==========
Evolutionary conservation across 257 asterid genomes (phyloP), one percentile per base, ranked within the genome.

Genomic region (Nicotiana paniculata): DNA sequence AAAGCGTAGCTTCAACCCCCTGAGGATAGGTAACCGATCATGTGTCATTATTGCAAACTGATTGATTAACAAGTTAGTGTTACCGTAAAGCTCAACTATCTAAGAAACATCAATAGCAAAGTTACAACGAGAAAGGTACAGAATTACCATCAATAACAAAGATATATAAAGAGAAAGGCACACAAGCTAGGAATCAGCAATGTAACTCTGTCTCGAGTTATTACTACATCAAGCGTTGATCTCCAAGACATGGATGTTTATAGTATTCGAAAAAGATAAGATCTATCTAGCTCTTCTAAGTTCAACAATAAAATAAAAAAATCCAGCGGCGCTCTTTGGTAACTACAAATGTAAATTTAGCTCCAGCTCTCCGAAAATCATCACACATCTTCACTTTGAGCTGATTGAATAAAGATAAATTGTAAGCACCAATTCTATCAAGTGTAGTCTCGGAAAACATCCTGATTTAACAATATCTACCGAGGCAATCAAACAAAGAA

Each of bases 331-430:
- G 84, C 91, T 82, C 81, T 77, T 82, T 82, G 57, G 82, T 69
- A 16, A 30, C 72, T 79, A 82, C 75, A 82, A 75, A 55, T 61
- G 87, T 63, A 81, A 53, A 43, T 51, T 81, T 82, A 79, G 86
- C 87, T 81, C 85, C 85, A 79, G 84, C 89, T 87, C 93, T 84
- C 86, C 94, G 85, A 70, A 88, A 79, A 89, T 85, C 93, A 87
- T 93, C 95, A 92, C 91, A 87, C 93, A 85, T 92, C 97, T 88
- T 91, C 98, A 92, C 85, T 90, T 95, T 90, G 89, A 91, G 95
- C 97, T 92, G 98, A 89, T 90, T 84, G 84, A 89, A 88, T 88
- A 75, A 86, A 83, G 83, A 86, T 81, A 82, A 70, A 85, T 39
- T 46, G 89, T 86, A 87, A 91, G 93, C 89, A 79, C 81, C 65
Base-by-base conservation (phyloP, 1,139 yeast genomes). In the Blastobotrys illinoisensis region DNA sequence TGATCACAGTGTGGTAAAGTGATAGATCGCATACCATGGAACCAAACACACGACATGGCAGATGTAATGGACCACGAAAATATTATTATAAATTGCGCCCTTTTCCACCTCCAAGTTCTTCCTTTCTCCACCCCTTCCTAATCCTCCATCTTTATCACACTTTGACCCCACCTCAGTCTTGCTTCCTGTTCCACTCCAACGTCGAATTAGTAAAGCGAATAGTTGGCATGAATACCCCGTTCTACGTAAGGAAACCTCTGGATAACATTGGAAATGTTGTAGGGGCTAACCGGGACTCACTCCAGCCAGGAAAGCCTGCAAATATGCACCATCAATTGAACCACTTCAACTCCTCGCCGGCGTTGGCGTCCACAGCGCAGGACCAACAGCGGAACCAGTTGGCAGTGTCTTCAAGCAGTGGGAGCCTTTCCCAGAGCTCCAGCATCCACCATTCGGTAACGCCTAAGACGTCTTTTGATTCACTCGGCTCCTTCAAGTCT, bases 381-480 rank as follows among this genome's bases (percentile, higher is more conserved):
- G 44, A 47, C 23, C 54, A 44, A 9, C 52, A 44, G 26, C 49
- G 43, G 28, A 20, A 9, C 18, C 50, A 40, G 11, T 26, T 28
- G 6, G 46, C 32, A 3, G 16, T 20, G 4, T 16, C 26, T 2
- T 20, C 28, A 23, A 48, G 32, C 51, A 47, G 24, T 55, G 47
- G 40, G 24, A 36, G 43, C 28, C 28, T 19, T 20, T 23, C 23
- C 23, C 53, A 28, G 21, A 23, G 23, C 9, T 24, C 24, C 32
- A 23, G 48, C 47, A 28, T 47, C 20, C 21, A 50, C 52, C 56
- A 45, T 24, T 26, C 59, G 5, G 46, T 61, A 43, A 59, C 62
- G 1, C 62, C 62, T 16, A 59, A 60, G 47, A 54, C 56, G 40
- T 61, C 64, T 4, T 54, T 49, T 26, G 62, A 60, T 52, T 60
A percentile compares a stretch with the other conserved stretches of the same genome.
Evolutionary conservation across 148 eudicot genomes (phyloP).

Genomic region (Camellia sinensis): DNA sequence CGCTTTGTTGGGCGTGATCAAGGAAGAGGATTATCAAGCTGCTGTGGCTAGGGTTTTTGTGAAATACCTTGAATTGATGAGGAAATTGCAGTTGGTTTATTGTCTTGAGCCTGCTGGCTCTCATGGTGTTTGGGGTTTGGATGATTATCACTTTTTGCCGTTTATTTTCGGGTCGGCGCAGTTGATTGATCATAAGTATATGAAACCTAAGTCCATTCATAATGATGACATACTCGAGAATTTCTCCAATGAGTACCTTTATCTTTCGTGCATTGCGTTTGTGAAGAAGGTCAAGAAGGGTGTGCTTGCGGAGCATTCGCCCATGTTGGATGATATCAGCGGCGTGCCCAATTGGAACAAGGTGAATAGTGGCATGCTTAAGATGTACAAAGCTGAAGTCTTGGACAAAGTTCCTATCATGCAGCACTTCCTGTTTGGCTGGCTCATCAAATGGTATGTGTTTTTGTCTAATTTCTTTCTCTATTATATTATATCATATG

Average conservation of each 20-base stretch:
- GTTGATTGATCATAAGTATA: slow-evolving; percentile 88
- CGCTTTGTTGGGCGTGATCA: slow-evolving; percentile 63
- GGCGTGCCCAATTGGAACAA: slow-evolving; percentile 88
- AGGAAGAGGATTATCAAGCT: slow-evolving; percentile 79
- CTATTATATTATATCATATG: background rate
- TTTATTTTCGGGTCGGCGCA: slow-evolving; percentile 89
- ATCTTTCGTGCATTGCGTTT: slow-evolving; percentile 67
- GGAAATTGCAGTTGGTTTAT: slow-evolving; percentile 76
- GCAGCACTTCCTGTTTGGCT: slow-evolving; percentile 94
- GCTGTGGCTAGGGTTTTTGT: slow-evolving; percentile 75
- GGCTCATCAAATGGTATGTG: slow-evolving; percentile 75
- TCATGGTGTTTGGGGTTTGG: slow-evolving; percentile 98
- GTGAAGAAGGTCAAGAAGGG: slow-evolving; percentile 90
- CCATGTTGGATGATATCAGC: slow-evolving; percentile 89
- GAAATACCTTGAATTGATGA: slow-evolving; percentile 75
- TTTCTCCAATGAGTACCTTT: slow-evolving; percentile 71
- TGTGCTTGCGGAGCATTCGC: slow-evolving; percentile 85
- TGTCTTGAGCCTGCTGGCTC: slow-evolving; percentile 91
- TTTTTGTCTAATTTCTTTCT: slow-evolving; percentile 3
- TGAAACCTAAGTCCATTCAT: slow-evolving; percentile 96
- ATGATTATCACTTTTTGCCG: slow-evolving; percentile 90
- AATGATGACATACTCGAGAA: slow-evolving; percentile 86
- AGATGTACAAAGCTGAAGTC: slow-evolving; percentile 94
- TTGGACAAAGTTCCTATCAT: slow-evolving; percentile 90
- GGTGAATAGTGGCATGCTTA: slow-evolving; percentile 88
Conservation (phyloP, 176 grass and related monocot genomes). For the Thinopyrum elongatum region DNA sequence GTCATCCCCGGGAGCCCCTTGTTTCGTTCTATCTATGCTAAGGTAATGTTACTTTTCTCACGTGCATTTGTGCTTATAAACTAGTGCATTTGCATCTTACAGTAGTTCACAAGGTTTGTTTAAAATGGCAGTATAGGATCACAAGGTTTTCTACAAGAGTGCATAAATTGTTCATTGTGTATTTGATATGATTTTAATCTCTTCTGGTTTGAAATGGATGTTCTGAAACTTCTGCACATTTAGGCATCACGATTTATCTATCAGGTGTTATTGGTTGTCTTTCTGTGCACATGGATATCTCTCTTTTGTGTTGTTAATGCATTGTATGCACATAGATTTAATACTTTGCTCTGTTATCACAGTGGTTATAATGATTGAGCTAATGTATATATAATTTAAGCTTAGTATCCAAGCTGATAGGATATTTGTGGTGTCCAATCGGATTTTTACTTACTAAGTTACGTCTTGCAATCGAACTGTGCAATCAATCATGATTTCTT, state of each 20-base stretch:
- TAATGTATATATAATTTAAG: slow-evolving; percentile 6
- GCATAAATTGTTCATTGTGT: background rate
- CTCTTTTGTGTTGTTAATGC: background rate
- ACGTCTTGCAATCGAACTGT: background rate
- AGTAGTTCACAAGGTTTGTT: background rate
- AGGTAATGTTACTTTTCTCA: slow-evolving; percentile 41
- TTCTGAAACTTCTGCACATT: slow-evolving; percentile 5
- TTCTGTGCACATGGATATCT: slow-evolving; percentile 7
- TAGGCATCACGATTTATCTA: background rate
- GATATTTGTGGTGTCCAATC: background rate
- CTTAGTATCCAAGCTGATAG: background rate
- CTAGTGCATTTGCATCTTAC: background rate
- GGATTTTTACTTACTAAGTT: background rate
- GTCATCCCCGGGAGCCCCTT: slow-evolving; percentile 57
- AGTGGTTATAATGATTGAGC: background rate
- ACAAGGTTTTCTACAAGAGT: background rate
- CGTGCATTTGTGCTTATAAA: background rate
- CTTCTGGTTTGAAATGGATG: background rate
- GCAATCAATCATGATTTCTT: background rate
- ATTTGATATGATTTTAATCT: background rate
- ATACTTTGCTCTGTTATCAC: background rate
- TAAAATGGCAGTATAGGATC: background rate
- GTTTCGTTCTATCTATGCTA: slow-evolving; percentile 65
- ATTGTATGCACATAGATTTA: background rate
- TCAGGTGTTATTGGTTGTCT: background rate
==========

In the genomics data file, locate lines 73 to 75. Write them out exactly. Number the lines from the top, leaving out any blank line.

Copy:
- GCAATCAATCATGATTTCTT: background rate
- ATTTGATATGATTTTAATCT: background rate
- ATACTTTGCTCTGTTATCAC: background rate